Friday, May 23, 2014

MSFF: Mostly Martha

Mostly Martha is the story of Martha Klein, a successful but headstrong chef who has to take in her eight-year-old niece, Lina, after the unexpected death of Martha’s sister. There’s little room in Martha’s busy lifestyle—and her one-bedroom apartment—for a grieving girl, and she struggles with becoming a parental figure. Enter Mario, who’s hired to keep the kitchen running smoothly. But he’s always late and plays Italian opera while cooking, and Martha’s convinced he wants her job. Of course, Mario’s a good guy who only wants to work with Martha because he admires her, and this is hammered home when he helps get Lina to start eating again after Martha starts bringing her to work.

It’s a lovely little story that manages to lock in on the sadness of the situation as well as the way adversity can actually change someone’s life for the better. As wonderful as the story as a whole was, Martina Gedeck as Martha was easily the best thing about the movie. I was in a terrible class in college where we had to watch Death in Venice, a movie from the ‘70s based on the Thomas Mann novella. It’s a little over two hours long, but I think it contains around forty minutes of dialogue. The rest is filled with music. I actually hated it (I might enjoy it outside of that class, though. Who knows?), but I bring it up because I think a lot of what made Mostly Martha shine was the silences. The dialogue never really rises above average (but that could totally be a translation thing. German is so hard!), but although Mostly Martha relies less on music than Death in Venice, the moments of silence are key to buying into Martha’s growth. From her reactions, it’s easy to see the subtle changes as she goes from self-sufficient career woman to a woman open enough to let a child into her heart.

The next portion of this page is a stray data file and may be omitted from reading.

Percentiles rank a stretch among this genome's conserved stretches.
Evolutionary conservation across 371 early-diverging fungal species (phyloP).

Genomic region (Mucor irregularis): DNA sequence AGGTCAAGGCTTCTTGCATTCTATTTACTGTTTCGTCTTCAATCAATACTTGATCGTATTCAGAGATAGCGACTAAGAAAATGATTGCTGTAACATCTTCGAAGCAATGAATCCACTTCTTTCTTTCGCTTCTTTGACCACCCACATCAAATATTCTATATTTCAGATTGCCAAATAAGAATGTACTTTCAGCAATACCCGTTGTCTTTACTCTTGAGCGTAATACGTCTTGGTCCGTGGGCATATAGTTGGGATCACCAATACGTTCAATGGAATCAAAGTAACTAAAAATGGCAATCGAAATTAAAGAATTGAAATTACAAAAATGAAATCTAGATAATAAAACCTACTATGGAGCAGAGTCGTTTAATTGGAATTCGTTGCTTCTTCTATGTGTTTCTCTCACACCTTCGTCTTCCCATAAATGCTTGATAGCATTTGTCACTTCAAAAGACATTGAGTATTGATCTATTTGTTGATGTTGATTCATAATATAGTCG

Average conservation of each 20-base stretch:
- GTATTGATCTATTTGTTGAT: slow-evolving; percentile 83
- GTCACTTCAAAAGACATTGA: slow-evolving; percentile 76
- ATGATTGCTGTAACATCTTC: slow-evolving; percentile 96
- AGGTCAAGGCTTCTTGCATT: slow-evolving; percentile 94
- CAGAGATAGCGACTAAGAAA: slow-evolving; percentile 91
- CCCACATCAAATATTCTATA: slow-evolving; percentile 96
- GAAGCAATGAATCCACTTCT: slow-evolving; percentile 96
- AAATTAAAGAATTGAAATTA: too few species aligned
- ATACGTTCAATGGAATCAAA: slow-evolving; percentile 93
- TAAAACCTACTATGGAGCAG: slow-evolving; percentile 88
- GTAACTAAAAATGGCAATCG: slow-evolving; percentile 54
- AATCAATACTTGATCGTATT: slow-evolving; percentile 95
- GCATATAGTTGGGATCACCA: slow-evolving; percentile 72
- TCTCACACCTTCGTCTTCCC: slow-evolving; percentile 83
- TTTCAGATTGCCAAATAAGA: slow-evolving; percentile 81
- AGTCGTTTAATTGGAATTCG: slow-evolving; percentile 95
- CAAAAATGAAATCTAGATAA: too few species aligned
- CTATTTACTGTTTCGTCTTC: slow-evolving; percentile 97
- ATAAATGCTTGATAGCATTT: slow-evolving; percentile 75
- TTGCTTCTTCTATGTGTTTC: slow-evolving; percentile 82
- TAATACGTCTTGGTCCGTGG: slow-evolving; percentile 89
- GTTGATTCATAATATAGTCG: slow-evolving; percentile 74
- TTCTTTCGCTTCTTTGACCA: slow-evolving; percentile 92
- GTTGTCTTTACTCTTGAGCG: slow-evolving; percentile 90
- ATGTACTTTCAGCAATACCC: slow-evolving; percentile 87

It was remade in 2007 as No Reservations, starring Catherine Zeta-Jones and Aaron Eckhart. I haven’t seen the American version in at least three years, but a lot of scenes were very reminiscent of Mostly Martha. Now that I’ve seen the original, I’m curious to rewatch it.

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